March 21, 2013 10:35:14 AM
The Great Festering Pile of Stupid, sometimes referred to as the Mississippi Legislature, will soon end its 2013 session.
All that remains is a few more last-minute assaults on reason before we will be able to assess just how much damage the legislators have inflicted on us this time.
Our legislators didn't get everything done, of course. Some misery will have to be delayed until next year.
Our Columbus contingent, Rep. Jeff Smith and Rep. Gary Chism have established themselves as the state's leaders of a new secessionist movement. Sadly, they could not manage to push through a law that would have set up a Sovereignty Commission. Their campaign slogan -- It's New! It's Improved! It's 1962! -- didn't catch on, for some reason. So it looks as though we will have to endure being a part of the United States -- and suffering the humiliation of accepting the hundreds of millions of federal tax dollars that prop up Mississippi's economy -- for at least one more year.
On the Senate side, Columbus can glory in the marvelous work of our very own Sen. Terry Brown, who took a few hours from his busy schedule to solve the Middle East crisis by pushing through a resolution that establishes the boundaries of Israel. It's about time somebody did that, don't you think? Palestinians and Israelis alike were stunned into silence by the enormous gravity of the Mississippi legislature's pronouncement. Thus, the lion shall lay down with the lamb.
On the health front, Gov. Phil Bryant continues to take a defiant stance against attempts to provide health care for the working poor (it only encourages them, you know) while bravely battling to preserve our American Liberties, chief among them the Right to a Big Gulp. (Bryant: "Take that, Bloomberg!" Bloomberg: "Uh...Who are you?")
The Right to Assemble an Arsenal in Your Home Without Anybody Knowing It will be protected, but not abortion rights (no matter what the Supreme Court says).
Of particular pleasure to Bryant, the Methodist Imam of Mississippi, was The Religious Liberties Act, which gives Mississippi students the religious rights they already have while ensuring students a whole bunch of rights they had never had before, such as telling school officials where to stick it if they demand that students wear uniforms or refrain from wearing T-shirts that say "Satan Rocks!"
Students can do just about anything they want and claim that behavior is a part of their religious beliefs: (Today's announcements: "Prayer around the flag pole at 10 a.m.! Animal Sacrifices to Thor at 11!")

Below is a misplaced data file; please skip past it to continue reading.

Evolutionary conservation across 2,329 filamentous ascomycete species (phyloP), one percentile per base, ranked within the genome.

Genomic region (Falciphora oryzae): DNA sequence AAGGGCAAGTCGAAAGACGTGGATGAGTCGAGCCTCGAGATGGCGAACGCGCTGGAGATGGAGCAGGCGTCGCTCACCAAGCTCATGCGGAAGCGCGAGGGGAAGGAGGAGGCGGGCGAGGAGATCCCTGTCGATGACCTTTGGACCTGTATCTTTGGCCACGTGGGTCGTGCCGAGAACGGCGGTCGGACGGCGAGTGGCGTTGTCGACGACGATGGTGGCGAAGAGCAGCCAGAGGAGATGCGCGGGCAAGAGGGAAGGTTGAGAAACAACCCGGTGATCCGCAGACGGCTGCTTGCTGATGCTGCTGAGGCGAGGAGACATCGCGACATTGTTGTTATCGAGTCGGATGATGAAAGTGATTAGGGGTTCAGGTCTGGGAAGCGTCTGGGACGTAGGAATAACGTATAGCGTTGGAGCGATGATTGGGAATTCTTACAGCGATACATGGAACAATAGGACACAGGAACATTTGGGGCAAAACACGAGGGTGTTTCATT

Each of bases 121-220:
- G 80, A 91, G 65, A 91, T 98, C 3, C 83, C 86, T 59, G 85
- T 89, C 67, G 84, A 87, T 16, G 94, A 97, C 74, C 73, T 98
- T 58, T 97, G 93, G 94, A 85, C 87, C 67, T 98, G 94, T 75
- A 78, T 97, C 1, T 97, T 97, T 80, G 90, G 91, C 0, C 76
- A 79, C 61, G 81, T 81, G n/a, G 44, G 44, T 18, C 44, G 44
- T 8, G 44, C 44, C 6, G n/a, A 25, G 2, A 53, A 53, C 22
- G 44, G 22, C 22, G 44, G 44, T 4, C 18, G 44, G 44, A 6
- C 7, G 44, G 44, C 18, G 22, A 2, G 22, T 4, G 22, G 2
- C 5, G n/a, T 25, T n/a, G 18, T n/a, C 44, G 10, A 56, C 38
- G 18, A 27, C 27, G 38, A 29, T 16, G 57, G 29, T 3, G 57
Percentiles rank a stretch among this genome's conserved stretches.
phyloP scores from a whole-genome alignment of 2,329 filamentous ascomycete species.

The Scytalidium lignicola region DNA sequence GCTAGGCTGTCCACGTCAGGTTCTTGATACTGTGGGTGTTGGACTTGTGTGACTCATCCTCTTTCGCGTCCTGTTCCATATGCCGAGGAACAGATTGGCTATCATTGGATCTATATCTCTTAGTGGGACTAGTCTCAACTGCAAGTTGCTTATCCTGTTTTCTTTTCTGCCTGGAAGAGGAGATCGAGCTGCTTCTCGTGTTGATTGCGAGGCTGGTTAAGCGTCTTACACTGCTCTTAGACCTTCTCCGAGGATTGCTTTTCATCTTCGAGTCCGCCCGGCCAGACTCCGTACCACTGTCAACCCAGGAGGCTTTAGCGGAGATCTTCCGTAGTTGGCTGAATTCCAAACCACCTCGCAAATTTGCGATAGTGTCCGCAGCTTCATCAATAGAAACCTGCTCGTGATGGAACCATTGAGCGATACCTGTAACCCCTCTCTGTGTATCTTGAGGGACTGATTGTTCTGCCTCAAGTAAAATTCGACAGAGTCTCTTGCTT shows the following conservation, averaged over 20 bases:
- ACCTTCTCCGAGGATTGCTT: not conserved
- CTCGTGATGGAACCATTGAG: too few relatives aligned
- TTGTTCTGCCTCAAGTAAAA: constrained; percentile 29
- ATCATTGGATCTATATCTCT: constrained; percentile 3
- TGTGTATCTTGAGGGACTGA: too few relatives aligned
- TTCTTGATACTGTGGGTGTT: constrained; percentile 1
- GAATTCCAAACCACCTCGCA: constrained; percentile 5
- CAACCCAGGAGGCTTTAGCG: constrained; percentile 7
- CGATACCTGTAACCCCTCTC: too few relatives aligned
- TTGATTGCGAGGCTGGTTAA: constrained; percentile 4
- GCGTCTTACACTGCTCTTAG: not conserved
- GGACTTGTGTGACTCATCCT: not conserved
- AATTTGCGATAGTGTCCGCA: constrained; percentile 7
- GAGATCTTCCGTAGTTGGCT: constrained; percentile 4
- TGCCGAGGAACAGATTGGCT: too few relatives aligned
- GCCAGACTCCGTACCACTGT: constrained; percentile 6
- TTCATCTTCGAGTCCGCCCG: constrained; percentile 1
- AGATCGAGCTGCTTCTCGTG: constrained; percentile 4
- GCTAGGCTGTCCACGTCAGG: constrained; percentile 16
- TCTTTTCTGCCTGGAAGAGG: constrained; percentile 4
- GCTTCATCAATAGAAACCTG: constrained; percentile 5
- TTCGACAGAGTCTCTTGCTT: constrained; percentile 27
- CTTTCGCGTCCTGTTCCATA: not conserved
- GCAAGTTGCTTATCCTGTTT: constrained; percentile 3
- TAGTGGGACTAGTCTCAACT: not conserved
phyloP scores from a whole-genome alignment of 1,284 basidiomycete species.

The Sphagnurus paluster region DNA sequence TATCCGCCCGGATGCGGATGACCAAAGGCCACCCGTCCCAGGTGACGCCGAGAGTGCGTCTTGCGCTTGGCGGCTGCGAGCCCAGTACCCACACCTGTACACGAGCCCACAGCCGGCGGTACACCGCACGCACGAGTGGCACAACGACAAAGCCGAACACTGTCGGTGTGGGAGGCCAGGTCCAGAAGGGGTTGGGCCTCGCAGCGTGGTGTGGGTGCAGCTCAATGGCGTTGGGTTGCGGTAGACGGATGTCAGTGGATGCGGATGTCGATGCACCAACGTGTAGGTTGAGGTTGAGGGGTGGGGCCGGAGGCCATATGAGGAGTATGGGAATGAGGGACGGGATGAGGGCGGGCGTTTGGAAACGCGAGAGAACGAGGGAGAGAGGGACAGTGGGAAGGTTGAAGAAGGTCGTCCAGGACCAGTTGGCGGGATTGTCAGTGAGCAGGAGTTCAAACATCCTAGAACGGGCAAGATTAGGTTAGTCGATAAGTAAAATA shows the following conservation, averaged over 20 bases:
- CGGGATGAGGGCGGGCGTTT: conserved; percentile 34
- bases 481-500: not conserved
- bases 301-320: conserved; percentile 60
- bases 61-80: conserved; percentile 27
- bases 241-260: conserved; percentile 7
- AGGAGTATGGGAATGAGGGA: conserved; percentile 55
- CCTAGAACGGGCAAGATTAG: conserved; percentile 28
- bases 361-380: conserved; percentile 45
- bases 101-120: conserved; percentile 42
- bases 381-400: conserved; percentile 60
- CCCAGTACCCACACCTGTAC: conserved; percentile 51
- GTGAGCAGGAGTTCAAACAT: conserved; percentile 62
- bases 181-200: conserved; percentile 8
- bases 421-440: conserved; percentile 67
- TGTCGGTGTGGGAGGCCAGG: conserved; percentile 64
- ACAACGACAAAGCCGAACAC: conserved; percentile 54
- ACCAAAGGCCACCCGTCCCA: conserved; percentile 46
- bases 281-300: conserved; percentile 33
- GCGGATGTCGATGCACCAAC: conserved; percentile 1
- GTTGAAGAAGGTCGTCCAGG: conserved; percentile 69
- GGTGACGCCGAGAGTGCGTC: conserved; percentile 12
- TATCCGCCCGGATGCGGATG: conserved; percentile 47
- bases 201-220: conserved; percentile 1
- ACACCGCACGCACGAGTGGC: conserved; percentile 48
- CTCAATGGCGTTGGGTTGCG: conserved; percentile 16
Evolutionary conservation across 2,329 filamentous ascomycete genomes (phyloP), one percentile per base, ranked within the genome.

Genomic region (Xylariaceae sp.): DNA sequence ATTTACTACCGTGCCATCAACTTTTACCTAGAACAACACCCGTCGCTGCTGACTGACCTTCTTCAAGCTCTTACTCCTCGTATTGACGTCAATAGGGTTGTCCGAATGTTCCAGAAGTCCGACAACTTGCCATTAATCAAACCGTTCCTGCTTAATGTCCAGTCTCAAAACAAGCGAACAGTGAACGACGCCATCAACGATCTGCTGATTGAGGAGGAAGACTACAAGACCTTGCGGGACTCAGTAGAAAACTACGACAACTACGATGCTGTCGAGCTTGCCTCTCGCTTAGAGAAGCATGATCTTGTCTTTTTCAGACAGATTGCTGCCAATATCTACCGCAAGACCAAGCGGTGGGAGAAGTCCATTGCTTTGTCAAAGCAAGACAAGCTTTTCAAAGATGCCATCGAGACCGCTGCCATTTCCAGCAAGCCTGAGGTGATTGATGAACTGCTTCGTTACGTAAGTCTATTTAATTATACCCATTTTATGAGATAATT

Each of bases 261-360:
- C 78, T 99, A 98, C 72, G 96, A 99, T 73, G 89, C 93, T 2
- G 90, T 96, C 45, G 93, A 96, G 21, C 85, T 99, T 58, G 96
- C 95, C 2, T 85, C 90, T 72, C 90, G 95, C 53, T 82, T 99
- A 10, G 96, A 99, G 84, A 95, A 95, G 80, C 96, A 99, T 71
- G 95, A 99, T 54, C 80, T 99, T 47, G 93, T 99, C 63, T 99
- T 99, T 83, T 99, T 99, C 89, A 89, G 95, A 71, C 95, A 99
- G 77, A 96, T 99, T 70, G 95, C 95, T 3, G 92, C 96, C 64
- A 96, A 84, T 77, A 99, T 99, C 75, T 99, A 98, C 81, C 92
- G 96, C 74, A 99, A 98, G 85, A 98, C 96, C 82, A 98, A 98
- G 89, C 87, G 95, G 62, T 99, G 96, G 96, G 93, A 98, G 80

Of course, the big push this year was education.
Under Bryant's leadership, the Legislature has taken bold steps to insure that Mississippi will not slip from 50th in the nation in educating our children.
Bryant's bold approach has been a push for charter schools, especially the kind that allow somebody to make some money off them, which will insure that, at most, 10,000 of Mississippi's half-million students will be able to escape poor-performing schools for a charter school. About 20 percent of charter schools outperform traditional public schools, so you can immediately see how this legislation is a real "game-changer." Why bother fixing the schools if you can just pretend they don't exist, right?
Bryant is also pretty sick of kids not being able to read at grade level.
To fix this problem, he has pushed legislation that would require that every child be able to read at grade level by third grade. Otherwise, they will be forced to spend a year in a remedial program. What's not to like about that, you ask? Well, for starters the program isn't funded. Teachers will not receive training to run the programs. Classrooms are not set aside for it. It is a big program with absolutely zero money to run it. Bryant just spoke it into being, sort of like in the first chapter of Genesis.
Clearly, the governor is committed to improving education -- as long as it doesn't cost more than can be found under your sofa cushions.
Slim Smith is managing editor of The Dispatch. His email address is email@example.com.
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